YS: Among the long list of books you cite, which would you say are the top three or five books for those who want to become more creative?

RW: I would say maybe Austin Kleon’s Steal Like An Artist, John Berger’s Ways of Seeing, Lynda Barry’s The Way It Is, and Lewis Hyde’s Trickster Makes This World are all great choices.

But I really really really hate to make “Top Five” lists because reader needs/wants differ, and also because all a question like this really achieves is me alienating all my fellow writers who I did not name. There are so many great books on this subject; it really depends on what the reader is pursuing.

YS: What are some outstanding conferences or festivals you have been to where the art of noticing is celebrated or widely discussed?

RW: I have been hired to speak at several events, but they are mostly private corporate events. I recently appeared at the Texas Book Festival and we sold out of books there, so that was great. I would love to participate in more conferences and festivals that are public facing.

YS: How was your book received? What were some of the unusual responses and reactions you got?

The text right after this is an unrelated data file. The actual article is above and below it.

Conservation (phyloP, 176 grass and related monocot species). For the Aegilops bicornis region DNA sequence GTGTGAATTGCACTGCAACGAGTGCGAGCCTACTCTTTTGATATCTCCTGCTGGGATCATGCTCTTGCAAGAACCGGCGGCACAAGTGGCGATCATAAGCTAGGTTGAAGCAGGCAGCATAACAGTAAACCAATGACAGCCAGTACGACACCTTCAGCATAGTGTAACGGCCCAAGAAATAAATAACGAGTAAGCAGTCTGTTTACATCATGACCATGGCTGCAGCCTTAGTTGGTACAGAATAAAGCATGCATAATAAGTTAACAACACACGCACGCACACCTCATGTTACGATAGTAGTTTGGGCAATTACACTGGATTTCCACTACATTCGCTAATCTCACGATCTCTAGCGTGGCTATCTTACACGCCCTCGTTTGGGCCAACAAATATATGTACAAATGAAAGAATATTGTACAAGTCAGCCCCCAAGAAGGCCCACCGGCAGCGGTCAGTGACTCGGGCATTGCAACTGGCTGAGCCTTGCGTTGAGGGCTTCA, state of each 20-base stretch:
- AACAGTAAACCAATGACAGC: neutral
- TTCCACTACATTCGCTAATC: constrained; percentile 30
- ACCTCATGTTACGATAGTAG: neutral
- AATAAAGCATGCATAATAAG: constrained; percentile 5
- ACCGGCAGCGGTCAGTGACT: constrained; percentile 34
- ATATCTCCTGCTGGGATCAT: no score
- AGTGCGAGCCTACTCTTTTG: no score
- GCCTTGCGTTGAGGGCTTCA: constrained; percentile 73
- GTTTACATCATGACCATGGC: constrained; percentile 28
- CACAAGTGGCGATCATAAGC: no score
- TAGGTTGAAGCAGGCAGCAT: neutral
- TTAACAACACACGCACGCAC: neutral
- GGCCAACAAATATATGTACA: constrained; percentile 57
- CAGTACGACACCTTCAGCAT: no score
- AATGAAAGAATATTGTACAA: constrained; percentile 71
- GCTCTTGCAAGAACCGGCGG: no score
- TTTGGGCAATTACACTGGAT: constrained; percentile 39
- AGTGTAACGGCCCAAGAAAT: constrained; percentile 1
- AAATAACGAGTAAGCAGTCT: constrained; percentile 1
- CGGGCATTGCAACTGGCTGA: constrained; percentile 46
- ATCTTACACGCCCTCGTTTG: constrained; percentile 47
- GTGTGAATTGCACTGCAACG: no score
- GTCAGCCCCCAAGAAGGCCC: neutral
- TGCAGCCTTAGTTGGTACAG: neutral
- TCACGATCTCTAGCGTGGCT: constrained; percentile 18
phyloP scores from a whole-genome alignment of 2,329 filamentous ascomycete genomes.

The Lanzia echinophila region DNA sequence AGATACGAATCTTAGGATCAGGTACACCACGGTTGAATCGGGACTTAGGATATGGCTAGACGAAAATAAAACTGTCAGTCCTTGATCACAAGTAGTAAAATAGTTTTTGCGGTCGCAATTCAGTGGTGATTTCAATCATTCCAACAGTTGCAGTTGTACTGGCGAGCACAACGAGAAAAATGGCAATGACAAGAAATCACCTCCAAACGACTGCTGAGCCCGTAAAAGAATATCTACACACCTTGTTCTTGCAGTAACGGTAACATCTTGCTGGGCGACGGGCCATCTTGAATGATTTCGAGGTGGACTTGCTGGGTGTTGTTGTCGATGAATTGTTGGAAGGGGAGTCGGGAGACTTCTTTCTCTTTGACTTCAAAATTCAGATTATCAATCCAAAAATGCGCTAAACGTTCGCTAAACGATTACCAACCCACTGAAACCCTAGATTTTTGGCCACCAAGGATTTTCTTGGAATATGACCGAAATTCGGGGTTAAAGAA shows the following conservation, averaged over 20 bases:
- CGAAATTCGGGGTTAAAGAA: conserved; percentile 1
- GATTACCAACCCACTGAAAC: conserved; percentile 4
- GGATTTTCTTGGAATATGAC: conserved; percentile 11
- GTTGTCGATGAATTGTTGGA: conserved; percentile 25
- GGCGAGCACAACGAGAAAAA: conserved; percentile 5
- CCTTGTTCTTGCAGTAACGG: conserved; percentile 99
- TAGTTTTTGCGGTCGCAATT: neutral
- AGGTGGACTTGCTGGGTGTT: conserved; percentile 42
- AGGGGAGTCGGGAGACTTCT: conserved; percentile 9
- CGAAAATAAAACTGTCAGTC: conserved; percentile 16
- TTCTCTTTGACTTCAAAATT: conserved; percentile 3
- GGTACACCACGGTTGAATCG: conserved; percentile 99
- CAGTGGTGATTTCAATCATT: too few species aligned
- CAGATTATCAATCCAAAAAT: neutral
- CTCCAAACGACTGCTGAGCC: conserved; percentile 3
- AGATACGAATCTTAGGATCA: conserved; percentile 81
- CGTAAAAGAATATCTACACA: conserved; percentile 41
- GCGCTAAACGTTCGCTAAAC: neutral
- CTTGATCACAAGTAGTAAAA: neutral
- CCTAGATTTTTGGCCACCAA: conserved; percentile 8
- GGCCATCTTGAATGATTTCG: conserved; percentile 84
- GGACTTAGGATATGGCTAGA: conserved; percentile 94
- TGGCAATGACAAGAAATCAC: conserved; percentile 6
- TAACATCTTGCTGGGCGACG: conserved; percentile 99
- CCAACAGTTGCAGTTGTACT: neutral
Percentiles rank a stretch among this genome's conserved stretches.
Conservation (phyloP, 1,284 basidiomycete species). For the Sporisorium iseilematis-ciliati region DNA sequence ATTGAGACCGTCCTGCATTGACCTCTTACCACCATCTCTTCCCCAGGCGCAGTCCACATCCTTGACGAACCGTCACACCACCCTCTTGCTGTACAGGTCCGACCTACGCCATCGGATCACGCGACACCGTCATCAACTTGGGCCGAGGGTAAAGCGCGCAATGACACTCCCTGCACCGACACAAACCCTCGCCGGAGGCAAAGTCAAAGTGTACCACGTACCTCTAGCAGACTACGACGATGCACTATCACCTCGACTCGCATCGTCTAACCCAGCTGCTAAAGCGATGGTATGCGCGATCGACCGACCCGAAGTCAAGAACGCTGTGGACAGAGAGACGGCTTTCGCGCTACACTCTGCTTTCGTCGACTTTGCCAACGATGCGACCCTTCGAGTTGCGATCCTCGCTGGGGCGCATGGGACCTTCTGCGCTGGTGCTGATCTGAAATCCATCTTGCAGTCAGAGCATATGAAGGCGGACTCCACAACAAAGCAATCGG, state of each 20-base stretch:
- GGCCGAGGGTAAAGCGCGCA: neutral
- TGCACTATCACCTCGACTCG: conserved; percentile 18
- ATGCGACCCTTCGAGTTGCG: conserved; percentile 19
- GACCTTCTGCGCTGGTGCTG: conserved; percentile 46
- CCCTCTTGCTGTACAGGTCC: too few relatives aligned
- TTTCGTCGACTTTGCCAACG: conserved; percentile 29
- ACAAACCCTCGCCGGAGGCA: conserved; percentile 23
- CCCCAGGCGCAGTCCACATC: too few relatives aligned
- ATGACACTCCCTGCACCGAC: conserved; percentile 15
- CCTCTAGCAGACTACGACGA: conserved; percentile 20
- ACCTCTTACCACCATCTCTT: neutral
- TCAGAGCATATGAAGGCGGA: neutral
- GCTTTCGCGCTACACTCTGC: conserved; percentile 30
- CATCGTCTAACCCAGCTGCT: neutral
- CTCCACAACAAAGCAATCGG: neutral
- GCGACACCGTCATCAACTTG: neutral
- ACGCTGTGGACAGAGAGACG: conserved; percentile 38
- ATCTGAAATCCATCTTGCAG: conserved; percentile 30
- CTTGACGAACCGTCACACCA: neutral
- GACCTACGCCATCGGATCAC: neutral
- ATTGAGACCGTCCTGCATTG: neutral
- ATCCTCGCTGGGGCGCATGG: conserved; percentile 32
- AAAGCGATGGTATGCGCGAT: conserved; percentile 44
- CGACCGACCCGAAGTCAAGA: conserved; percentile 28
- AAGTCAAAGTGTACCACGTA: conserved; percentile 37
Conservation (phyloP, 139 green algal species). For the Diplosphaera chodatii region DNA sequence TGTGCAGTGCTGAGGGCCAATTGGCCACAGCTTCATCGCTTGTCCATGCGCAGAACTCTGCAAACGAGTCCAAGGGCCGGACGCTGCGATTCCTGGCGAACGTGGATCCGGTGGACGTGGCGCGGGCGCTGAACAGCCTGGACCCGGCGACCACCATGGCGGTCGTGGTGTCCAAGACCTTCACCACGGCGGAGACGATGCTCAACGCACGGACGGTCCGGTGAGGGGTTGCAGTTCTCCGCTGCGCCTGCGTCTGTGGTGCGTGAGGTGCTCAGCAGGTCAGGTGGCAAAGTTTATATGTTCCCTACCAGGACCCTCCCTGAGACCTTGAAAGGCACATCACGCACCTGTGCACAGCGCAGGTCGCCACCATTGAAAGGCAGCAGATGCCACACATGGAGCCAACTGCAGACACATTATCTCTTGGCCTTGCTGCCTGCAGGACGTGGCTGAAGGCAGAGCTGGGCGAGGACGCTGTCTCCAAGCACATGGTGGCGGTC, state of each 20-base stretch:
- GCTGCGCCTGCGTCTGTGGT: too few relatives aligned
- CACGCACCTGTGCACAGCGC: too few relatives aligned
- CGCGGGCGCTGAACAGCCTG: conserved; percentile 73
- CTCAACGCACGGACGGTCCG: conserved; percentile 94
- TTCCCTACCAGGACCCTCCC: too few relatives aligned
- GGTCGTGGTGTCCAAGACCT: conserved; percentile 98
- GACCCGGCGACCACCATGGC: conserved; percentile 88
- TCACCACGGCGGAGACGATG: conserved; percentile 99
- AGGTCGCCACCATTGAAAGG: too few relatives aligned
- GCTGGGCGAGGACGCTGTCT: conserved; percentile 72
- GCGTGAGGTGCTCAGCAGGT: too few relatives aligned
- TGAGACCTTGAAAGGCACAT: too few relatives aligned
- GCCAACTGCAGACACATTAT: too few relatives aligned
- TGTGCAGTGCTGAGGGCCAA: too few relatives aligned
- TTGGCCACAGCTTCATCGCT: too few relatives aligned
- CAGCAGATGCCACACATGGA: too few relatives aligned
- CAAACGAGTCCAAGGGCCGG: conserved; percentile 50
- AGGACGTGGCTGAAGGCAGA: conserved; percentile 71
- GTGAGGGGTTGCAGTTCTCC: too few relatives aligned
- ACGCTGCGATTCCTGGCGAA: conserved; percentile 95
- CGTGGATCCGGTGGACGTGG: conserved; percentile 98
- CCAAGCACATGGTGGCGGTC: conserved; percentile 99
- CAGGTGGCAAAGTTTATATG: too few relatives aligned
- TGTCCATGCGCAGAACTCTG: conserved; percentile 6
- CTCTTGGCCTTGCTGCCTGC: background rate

RW: I’ve gotten so much nice feedback. One great surprise has been the response to the Art of Noticing newsletter I started a few months before the book came out. It has similar content, but it has taken on a life of its own!

YS: What is your current field of research in creativity?

RW: I continue to pursue ideas around attention and noticing, but I’m also starting to think about ambition and satisfaction — when it’s okay to be happy with what you’ve achieved, instead of always feeling like there’s more you could have done.

YS: Getting new ideas is one thing, but unlearning outdated ideas is another altogether. How can these two be reconciled?

RW: Ideally, they go hand in hand. But it’s easier to start with the new idea. For example, a lot of people talk about how important it is to put away your phone, disconnect, etc. — so we need to “unlearn” our attachment to technology.

But then what? That’s why I wrote the book - to encourage ways of engaging with the real world. If you do that first, it makes it much easier to put the phone down. Because you are already learning and noticing and experiencing so much!